The first public high school graduating exercises were held in Ferguson's Opera House, May 1, 1885. In January 1886 a school building in Turkey Run was constructed. In 1888 the school board elected 44 teachers for that term and each succeeding year the number of teachers was increased.

In 1890, an addition was built to the Turkey Run schoolhouse. On Jan. 16, 1893, fire destroyed part of the upper story of the high school building. The cost of repairing the damage was $960, all covered by insurance. May 2, 1893, Prof. M.P. Whitaker was elected superintendent of the schools of the borough for three years. At about this time it was decided to build a six room building on West St. at the rear of the Centre St. building which was done at a cost of about $16,000. In 1893 Mr. Ehrhart resigned the principalship of the High School and Mr. J. W. Cooper was elected to succeed him. Under the act of May 18, 1893, the School Board furnished all textbooks and supplies to the pupils, free of charge for the first time, and has continued doing so since.

In 1897 J. W. Cooper was elected superintendent of the schools and was re-elected at the close of every term until he died. He was succeeded in 1927 by Supt. A.J. Ratchford. There were 121 teachers in 1934; 41 in the high schools and 80 in the elementary schools.

Aug. 19, 1927, A. I. Ratchford was elected superintendent to continue to carry on the good work of Supt. J.W. Cooper. Through the endeavors of Supt. Ratchford, the Washington Grammar School was converted into the present Jr. High School; Girls and Boys Bands in the Cooper High School, Lincoln & Jefferson Schools were organized; also a Fife Drum and Bugle Corps in the grade schools was organized in a splendid manner. Field days and Health Queen Pageants have occupied a prominent place on the school calendar, as well as Patron's Day when parents meet teachers and work of the students is displayed and school problems discussed.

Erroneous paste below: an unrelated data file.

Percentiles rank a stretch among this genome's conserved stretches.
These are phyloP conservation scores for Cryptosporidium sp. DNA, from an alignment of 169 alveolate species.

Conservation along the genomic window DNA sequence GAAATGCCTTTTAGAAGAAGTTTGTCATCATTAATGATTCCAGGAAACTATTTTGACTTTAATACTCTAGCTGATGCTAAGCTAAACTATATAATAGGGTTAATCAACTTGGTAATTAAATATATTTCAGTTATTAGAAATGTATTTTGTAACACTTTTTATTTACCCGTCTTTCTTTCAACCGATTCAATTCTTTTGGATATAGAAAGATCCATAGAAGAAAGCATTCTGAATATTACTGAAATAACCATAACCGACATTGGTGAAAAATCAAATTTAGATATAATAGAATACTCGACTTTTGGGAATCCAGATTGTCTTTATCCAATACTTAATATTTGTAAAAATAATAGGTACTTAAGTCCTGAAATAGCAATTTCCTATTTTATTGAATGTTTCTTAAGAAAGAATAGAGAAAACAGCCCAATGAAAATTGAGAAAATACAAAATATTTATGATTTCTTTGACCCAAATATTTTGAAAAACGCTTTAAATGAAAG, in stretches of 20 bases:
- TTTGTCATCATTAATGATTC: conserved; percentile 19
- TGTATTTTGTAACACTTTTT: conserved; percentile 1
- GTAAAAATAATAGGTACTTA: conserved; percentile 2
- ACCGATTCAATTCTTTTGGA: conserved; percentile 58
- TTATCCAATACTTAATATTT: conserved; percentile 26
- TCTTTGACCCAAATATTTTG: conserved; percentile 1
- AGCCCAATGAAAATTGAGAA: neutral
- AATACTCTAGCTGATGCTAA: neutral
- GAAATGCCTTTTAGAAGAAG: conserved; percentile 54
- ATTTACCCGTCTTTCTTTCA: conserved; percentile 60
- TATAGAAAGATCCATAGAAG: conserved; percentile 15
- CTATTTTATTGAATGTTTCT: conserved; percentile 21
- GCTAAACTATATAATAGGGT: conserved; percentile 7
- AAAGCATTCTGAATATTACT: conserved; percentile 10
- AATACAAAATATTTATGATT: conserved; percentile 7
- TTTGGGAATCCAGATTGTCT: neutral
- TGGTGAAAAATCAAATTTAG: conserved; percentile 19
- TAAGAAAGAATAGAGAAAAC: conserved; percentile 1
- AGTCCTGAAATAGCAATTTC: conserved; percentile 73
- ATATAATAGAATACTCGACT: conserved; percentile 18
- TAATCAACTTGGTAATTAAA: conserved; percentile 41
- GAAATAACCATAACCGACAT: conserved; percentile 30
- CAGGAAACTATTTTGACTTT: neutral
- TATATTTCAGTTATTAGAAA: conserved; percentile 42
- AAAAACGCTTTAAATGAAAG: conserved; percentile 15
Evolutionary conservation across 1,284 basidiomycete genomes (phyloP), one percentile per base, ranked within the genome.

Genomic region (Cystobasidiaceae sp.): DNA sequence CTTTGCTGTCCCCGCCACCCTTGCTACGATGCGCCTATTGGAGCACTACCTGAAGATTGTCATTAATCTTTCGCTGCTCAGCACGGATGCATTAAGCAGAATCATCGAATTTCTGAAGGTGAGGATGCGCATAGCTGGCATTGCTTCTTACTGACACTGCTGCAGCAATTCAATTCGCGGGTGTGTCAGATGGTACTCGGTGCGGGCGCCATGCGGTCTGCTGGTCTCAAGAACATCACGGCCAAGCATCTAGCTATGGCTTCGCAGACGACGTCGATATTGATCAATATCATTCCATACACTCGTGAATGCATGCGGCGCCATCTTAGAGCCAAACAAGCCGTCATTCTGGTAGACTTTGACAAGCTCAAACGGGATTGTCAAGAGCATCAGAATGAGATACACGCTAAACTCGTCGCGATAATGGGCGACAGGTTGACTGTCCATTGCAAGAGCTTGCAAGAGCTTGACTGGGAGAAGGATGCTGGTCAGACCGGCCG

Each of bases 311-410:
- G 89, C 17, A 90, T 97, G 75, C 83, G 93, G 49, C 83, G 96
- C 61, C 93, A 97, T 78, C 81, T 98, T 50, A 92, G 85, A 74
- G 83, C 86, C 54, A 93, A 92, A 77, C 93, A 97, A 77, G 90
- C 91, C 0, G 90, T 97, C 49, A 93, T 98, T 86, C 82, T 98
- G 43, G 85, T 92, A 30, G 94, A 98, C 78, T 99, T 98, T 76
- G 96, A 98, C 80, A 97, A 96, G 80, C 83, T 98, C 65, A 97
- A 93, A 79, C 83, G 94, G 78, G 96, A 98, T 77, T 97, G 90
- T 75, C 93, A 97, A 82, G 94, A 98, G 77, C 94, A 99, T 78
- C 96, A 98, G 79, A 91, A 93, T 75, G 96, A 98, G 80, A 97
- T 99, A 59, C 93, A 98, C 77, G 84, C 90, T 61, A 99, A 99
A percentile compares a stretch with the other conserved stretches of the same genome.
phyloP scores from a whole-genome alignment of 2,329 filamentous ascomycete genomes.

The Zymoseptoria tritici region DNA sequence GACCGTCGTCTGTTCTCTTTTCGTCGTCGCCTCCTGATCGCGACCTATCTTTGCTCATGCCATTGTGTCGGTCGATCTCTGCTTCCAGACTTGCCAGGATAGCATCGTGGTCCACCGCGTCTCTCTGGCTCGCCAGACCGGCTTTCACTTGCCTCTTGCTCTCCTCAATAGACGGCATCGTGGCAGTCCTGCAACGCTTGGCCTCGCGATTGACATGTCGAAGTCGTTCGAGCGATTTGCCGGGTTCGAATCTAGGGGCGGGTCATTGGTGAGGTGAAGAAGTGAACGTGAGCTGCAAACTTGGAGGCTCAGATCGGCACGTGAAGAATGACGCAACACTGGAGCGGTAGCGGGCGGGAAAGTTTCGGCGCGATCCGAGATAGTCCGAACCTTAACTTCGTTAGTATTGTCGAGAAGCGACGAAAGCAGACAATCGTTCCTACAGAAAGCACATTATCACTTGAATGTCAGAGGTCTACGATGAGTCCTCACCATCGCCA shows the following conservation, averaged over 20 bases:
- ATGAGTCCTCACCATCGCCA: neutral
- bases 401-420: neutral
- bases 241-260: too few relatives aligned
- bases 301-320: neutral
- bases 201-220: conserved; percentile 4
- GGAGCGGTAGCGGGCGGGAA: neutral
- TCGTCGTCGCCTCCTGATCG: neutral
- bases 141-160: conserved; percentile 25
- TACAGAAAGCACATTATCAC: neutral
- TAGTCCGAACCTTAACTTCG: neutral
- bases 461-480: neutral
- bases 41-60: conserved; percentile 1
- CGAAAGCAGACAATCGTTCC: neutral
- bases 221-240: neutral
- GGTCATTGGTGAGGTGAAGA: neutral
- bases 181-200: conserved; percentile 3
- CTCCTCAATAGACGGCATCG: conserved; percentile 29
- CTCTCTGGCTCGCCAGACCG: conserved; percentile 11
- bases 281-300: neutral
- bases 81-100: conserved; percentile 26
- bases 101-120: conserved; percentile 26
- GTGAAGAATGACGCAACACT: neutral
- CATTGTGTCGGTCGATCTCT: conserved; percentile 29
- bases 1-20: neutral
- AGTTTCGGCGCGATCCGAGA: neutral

Memorial Park is a tribute to the foresight and energy of Supt. Ratchford who did much to complete this recreational field for the children of Shenandoah.

Following the retirement of Mr. Ratchford in June 1951, Mr. Charles I. Stauffer was elected superintendant. During five years of dedicated public service to the schools of Shenandoah, Mr. Stauffer re-organized the school curriculum to provide enriched courses of study with emphasis on reading and library development.

By forming a guidance department, he helped hundreds of boys and girls to plan a successful career. He broadened the guidance work by scheduling biennial career conferences.

As part of a school improvement plan, Mr. Stauffer directed the schools through a State Evaluation and followed this successful examination with an evaluation by the Commission on Secondary Schools, Middle Atlantic States Association of Colleges and Secondary Schools. As a result, the J.W. Cooper School received an eminently satisfactory evaluation and was placed on the list of accredited high schools.

In June 1956, Mr. Stauffer resigned to accept the position of supervising principal of the West Reading Public Schools.

In the fall of 1956, Mr. Thomas Quigley, assistant principal of the I. W. Cooper High School was elected superintendent and served until 1958.

John J. Downey was elected superintendent in 1958 and continues in this position at present time.

An excellent system of public and parochial schools has been maintained in the borough. There were ten public schools, the J.W. Cooper High School, Junior High School, Jefferson School, Lincoln School, the Old White St. School, which is now used as an annex of the J.W. Cooper High School, Washington Street School, Jardin St. School, Union Street School, Turkey Run School and the Woodrow Wilson School. There are four parochial schools: the Annunciation, St. Casimir's, St. Stanislaus and the Holy Family. A free public library and a commercial library are available and well patronized.